Millard duck raising now a fad in Maguindanao PDF Print E-mail
Sunday, 15 June 2014 13:59

Central Mindanao’s “people of the flooded plains” are aiming to produce at least two million Mallard ducks by 2016 from the offspring of imported fowls being distributed free by the provincial government since early this year.

The moniker “people of the flooded plains” is both the historical and geographical identity of the ethnic Maguindanaons that dwell in swampy, low-lying towns along portions of the 220,000-hectare Liguasan Delta, at the tri-boundary of Maguindanao, North Cotabato and Sultan Kudarat provinces.

A Moro peasant, Kalim Mindos, said he only learned of the high commercial value of Mallard ducks when he and his neighbors received pairs distributed free three weeks ago by employees of the office of Maguindanao Gov. Esmael Mangudadatu.

Mindos is among 3, 564 Maguindanaon farmers that received Mallard brood fowls since the provincial government started distributing them two months ago, as part of its food security program for underdeveloped areas covered by the ceasefire between the government and the Moro Islamic Liberation Front.

Lynette Estandarte, Maguindanao’s chief budget officer, said the breeding duck pairs they have distributed were a mix of Mallard and imported oriental bloodlines carefully bred at a farm in Buluan town, which is being managed personally by Mangudadatu.

Estandarte declined to reveal what species of oriental ducks Mangudadatu and his subordinates have been breeding with the Mallard parent stocks they imported from western countries about a year ago.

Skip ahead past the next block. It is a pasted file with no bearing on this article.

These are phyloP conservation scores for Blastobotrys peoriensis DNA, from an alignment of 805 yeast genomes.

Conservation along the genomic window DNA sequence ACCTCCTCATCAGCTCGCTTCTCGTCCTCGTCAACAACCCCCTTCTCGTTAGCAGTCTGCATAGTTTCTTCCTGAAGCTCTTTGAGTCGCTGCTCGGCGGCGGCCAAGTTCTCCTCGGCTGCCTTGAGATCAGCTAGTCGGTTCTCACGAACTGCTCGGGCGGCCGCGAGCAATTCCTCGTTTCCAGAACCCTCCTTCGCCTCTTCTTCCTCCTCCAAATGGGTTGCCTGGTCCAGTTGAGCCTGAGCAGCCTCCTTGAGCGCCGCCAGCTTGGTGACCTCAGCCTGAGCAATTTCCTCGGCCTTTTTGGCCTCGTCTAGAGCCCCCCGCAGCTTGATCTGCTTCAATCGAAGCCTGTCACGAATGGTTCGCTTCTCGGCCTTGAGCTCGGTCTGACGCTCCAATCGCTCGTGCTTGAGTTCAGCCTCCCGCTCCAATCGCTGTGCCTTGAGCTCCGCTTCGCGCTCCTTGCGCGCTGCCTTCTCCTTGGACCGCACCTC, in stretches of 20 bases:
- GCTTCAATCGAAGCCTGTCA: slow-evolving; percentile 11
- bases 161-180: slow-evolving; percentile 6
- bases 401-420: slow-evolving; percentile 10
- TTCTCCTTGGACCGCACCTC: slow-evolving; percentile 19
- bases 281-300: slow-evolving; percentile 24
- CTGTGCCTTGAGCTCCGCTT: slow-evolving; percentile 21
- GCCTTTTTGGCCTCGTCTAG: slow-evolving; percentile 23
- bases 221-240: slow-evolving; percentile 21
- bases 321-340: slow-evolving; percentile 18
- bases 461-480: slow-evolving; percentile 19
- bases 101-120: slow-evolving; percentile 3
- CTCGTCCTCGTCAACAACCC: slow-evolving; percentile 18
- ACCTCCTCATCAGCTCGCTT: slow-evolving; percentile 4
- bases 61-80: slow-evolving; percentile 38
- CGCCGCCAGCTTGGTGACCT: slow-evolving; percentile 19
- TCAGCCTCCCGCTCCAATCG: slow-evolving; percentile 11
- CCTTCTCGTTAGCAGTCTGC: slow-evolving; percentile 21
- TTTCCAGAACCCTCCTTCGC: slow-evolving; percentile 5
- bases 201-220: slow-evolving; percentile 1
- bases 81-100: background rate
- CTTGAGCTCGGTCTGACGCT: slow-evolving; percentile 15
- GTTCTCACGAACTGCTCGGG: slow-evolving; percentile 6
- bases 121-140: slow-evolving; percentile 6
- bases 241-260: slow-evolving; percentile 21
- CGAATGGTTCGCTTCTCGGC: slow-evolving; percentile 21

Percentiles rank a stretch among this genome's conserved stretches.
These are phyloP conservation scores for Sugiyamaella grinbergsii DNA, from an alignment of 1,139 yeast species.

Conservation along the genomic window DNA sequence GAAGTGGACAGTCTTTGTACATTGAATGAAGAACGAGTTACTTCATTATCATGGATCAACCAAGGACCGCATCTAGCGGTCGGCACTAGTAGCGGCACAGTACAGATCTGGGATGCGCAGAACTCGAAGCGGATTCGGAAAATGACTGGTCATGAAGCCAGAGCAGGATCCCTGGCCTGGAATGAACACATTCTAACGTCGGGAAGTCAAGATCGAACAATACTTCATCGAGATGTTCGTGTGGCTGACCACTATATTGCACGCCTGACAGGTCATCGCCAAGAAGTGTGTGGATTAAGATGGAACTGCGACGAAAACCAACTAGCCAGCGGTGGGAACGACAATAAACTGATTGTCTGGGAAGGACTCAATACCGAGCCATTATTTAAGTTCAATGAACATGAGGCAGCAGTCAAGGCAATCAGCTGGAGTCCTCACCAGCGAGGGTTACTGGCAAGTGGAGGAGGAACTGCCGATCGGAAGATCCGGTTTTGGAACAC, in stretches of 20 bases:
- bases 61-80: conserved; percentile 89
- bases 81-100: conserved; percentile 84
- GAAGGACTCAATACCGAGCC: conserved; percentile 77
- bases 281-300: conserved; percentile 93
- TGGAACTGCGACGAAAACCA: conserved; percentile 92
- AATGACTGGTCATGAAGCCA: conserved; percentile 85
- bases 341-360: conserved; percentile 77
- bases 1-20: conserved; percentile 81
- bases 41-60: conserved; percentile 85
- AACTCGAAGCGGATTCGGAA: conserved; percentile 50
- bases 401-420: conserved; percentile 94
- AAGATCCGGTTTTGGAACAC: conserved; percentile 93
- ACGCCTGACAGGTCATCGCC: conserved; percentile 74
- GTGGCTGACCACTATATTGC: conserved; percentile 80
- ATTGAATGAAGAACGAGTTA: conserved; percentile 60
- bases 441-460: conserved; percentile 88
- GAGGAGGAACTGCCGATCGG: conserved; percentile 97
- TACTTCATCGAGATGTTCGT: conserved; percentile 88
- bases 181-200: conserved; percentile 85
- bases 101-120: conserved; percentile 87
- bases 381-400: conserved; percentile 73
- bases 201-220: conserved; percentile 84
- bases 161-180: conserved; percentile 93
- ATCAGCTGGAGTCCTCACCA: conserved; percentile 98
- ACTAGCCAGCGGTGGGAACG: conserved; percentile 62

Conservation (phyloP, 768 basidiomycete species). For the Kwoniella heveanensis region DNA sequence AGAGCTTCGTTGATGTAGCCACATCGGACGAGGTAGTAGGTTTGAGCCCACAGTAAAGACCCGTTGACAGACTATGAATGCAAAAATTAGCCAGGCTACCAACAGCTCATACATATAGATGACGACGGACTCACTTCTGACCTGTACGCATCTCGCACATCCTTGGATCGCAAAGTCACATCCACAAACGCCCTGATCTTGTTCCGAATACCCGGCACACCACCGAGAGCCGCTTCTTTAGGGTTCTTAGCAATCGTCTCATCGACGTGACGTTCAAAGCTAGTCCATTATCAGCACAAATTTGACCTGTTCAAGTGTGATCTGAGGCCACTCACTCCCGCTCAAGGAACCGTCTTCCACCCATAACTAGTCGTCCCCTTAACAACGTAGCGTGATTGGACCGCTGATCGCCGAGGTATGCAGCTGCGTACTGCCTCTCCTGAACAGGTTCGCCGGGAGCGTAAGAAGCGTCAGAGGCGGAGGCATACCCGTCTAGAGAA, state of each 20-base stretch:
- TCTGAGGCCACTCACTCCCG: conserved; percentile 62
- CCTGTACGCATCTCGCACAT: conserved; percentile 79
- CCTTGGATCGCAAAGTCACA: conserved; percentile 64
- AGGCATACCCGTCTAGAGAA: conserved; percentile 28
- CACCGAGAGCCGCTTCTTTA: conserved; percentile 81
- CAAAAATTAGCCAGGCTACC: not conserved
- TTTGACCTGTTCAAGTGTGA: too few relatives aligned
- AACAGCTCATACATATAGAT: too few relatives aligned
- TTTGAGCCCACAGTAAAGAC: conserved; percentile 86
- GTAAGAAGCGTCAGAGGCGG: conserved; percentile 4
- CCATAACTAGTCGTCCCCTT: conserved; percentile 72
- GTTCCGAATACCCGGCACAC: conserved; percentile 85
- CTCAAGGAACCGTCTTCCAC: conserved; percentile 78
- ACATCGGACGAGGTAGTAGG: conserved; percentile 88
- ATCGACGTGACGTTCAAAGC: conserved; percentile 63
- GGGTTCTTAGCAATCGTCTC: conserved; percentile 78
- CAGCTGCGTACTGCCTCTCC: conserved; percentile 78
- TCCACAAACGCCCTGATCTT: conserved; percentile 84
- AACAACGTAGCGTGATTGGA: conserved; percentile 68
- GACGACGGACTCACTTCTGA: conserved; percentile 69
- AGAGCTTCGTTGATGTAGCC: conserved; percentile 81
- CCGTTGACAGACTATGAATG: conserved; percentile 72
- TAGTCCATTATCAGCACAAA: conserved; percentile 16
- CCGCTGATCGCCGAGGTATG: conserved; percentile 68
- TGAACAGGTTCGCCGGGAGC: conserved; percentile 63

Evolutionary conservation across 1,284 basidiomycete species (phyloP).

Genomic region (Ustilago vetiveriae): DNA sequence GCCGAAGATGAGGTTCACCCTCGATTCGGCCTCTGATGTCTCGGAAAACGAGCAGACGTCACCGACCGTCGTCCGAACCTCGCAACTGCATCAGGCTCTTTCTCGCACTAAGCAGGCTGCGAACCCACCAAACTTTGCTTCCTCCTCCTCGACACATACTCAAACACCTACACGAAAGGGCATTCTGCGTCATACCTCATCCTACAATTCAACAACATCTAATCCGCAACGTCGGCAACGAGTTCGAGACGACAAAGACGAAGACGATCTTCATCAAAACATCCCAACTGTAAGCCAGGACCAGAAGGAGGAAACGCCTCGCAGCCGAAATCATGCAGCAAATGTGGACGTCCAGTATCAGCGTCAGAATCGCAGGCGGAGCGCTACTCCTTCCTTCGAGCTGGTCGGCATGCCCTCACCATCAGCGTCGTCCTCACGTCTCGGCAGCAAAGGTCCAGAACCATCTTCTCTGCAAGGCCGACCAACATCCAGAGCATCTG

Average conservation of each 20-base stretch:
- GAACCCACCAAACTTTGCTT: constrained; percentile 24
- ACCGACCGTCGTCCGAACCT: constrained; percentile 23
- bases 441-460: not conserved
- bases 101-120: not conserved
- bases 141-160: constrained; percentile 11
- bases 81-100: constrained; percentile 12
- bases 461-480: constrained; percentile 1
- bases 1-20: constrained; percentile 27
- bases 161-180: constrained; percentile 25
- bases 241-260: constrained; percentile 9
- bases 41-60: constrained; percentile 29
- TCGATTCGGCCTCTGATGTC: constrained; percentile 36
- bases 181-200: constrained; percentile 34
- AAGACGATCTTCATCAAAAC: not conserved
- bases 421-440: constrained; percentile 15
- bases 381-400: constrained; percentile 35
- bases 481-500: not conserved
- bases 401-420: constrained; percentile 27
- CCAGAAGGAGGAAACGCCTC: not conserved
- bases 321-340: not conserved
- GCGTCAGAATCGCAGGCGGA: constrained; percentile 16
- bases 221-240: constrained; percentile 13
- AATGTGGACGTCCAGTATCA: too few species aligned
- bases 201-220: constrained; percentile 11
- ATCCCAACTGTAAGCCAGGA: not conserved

“That should be trade secret in the meantime. That can only be revealed once farmers in the province already have enough breeding stocks,” Estandarte said.

The Mallard duck (Anas platyrhynchos) thrives throughout the temperate and subtropical American regions, in parts of Europe, in Asia, in North Africa, and in New Zealand and Australia.

The male birds, or “drakes” have a glossy green head and are grey on wings and belly, while the females have mainly brown-speckled feathers. Thriving in wetlands, they feed on water plants and small animals that can be hunted in open fields where they move around.

“Maguindanao is a very ideal area to raise these ducks,” said Makmod Mending, Jr., regional agriculture secretary of the Autonomous Region in Muslim Mindanao.

Mending said while the project is mainly an initiative of the Maguindanao provincial government, he had tasked his subordinate-veterinarians and livestock technicians to carry out interventions needed to hasten the propagation of the ducks in far-flung areas in Maguindanao.

Rice farmer Mohammad Odin, 43, who has been raising domestic duck species both for egg and meat for more than two decades now, said the brood fowl he had acquired from the office of Mangudadatu grows faster and weighs almost twice heavier than his native ducks of the same age.

“They have well-rounded, stocky bodies, with tastier and tender meat,” Odin said in the Maguindanaon vernacular.

Even the mayor of North Upi, ethnic Teduray chieftain Ramon Piang, Sr., who belongs to a peasant clan, said he was so fascinated with the quality and traits of the ducks being dispersed by the provincial government.

The local government unit of North Upi received last June 10 some 200 pairs of ducks from the provincial government, personally handed over by Mangudadatu to local officials, in the presence of dozens of Moro, Teduray and Christian farmers.

“We are supporting the efforts of the provincial government to have as many as two million of these ducks by 2016 in the barrios, in support of the livelihood and normalization thrusts of the government and the MILF in areas affected by armed conflicts and calamities such as floods and drought,” said Piang, a known peace advocate.

The governor also turned over three Bulgarian buffaloes, two Brahman cows, Excel Tilapia fingerlings to different farmers’ organizations in North Upi, in an animal dispersal event that capped off the town’s 59th founding anniversary celebration.